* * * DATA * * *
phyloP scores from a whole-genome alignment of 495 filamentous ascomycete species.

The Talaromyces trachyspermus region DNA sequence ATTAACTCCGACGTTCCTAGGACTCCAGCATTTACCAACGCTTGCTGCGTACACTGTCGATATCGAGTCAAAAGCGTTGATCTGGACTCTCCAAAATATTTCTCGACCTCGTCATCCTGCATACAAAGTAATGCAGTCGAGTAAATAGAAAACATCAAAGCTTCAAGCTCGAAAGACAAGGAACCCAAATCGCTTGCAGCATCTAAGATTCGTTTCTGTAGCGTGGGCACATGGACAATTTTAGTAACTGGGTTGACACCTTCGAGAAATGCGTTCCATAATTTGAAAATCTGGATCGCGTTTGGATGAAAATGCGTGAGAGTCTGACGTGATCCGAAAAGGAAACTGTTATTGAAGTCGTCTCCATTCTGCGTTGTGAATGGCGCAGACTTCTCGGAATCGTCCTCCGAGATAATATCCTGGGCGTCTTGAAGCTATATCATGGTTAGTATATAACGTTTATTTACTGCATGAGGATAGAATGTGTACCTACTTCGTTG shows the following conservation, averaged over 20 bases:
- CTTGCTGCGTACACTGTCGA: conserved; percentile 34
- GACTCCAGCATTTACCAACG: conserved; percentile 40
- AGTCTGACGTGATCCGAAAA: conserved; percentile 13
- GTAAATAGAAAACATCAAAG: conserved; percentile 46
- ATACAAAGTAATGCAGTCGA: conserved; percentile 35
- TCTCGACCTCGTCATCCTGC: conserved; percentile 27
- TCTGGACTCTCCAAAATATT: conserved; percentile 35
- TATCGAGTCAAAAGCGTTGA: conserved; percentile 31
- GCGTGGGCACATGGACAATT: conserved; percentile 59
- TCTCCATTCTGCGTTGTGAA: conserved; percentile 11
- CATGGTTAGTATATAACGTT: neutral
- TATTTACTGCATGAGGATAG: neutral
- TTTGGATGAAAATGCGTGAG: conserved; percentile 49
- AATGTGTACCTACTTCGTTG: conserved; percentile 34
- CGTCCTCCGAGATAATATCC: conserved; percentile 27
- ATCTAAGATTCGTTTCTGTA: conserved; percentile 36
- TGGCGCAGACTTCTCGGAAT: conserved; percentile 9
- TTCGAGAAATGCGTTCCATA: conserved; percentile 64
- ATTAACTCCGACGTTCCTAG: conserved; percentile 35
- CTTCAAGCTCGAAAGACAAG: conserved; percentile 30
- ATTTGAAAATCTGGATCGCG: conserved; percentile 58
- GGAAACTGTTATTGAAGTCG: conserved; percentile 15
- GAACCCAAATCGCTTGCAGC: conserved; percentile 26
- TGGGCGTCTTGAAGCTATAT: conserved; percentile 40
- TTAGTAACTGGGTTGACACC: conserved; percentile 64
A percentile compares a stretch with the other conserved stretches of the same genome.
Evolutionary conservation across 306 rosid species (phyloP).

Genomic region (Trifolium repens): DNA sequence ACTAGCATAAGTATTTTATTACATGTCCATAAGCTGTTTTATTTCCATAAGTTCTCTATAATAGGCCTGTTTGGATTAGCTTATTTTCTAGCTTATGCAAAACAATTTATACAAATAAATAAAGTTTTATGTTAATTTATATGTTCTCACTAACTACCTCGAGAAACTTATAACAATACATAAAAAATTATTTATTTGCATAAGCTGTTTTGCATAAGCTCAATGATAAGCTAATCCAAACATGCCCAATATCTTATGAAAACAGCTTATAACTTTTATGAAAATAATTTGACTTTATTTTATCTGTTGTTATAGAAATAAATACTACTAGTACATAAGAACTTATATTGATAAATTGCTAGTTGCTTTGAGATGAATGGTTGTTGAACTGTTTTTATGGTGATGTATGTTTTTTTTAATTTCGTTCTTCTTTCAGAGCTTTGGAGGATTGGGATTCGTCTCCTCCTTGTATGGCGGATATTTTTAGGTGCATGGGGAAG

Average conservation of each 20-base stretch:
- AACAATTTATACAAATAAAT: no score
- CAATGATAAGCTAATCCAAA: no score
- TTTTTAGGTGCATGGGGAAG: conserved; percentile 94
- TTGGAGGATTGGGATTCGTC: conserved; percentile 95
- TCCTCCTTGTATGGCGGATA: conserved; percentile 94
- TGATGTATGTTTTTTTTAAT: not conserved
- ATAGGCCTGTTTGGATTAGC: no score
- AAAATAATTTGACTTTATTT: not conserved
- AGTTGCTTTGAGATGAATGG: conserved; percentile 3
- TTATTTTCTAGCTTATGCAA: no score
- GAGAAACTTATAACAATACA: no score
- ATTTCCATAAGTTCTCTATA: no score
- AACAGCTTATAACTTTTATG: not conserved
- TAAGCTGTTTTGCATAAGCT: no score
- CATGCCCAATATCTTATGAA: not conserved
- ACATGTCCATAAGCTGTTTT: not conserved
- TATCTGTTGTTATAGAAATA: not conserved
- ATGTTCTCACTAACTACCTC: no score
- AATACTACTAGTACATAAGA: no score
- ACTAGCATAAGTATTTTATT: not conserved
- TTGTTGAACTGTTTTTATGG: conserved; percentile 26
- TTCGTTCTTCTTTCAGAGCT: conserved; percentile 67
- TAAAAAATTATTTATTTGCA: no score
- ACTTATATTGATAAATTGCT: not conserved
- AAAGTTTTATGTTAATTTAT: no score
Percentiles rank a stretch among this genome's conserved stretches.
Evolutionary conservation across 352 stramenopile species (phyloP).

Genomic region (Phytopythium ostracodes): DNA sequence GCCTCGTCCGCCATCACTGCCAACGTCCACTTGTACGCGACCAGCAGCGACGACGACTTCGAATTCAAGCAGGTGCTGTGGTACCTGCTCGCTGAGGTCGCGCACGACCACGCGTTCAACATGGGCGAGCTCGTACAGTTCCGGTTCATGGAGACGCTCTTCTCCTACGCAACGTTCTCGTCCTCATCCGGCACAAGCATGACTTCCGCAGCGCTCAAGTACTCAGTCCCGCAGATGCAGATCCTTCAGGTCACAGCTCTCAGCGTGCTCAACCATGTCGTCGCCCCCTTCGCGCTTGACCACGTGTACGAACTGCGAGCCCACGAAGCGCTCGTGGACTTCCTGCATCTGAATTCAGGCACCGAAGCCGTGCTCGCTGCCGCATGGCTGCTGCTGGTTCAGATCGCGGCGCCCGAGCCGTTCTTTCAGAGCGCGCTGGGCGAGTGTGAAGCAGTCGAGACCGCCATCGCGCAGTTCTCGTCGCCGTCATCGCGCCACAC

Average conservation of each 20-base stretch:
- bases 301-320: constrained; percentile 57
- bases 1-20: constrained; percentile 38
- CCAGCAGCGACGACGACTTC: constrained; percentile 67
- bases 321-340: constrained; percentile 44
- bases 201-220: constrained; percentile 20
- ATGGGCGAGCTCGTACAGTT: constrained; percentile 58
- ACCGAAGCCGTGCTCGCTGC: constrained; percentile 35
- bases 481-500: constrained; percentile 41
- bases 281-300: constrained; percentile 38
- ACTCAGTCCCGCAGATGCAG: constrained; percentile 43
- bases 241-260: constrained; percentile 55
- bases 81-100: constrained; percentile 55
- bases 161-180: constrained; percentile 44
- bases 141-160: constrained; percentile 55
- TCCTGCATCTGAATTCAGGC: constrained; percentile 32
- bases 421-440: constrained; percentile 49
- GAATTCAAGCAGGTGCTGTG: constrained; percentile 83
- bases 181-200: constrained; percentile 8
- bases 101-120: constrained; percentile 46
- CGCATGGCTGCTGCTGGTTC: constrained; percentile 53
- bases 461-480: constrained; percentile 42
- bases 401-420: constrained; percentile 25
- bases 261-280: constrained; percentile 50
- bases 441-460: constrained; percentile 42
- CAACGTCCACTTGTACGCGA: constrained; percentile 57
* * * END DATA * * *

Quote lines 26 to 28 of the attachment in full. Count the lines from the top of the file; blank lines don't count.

- TGGGCGTCTTGAAGCTATAT: conserved; percentile 40
- TTAGTAACTGGGTTGACACC: conserved; percentile 64
A percentile compares a stretch with the other conserved stretches of the same genome.